Europe Presented More (and more serious) Divergences than Actual Similarities

When G. Allardyce published his famous polemical article ‘What
Fascism is Not’, in which he endeavoured to demolish the heuristic
value of any generic definition of the concept of fascism,1 very
few people could have envisaged the dramatic revival of academic
interest in the comparative study of fascism in the 1990s.
Allardyce’s diatribe was emblematic of the then prevalent
historiographical view that the various inter-war dictatorships in
Europe presented more (and more serious) divergences than
actual similarities, and that the generic framework of analysis
should have been dropped in favour of individual accounts in
their specific national context. Overwhelmed by the breadth and
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small magnetsdiversity of empirical evidence, historians appeared much more
alert to, and fascinated by, individual characteristics than the
challenge of constructing a general model for banding together
this unique historic experience in Euro
manifestations.2 Distance from the events prompted a more dispassionate
view of the recent past, which could at last concede an
otherwise self-evident truth: that even the most atrocious,
uncomfortable phenomena of human pathology usually originate
from commonplace, and far less abominable causes and intentions.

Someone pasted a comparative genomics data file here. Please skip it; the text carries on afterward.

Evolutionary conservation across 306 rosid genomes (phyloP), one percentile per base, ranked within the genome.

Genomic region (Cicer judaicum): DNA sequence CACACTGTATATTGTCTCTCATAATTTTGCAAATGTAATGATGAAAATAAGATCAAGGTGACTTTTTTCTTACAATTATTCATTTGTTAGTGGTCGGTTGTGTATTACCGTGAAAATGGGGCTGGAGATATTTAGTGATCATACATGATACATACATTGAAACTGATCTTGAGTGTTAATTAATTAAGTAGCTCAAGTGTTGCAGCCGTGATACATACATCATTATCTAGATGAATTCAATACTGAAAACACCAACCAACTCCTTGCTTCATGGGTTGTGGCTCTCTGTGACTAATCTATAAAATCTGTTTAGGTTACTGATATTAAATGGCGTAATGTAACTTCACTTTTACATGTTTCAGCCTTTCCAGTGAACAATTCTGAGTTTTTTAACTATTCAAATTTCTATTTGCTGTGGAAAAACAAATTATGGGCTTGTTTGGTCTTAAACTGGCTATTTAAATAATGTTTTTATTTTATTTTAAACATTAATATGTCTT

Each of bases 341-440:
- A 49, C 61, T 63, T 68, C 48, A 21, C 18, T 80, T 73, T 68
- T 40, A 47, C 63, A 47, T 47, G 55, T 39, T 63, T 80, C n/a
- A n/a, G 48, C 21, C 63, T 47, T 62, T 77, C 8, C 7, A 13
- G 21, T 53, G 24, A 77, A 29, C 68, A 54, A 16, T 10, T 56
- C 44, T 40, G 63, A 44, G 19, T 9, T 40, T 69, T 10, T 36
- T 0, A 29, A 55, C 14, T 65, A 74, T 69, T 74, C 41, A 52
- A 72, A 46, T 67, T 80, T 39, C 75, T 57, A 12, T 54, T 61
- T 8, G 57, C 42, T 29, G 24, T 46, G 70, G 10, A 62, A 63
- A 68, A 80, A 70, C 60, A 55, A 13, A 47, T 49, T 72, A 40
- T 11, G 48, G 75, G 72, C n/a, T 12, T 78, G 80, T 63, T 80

The first major development in this direction pertained to
the understanding of ‘fascist ideology’. A group of scholars
(Nolte, Griffin, Eatwell, Payne, Gentile, Sternhell and Soucy,3 to
name but the most prominent) asserted that fascist ideology
could be coherent, claim its own place in the intellectual history
of modern Europe and derive its main themes from long-term
national traditions. This novel proposition amounted to a previously
unthinkable challenge to the most profound historiographical
orthodoxies in the early study of fascism — that it was
a historic ‘parenthesis’ in the course of national and European
past, that it was devoid of any intellectual substance and that it
originated from alien, pathological ideological currents that had
nothing to do with mainstream beliefs and aspirations.4
In defending their interest in the intellectual dimension of
fascism, historians who attempted to construct an ‘ideological
minimum’ of fascism maintained that they were simply replicating
what was common ground as regards all other ‘-isms’. In fact,
their task was significantly more formidable for, unlike socialism
or liberalism, the experience of fascism was a kaleidoscope of
distinct national responses to a special set of historic circumstances
(or, even more accurately, to national perceptions of these
circumstances). This accentuated the significance of country
variations and rendered the attempts to produce concise definitions
far less all-embracing than similar projects describe, for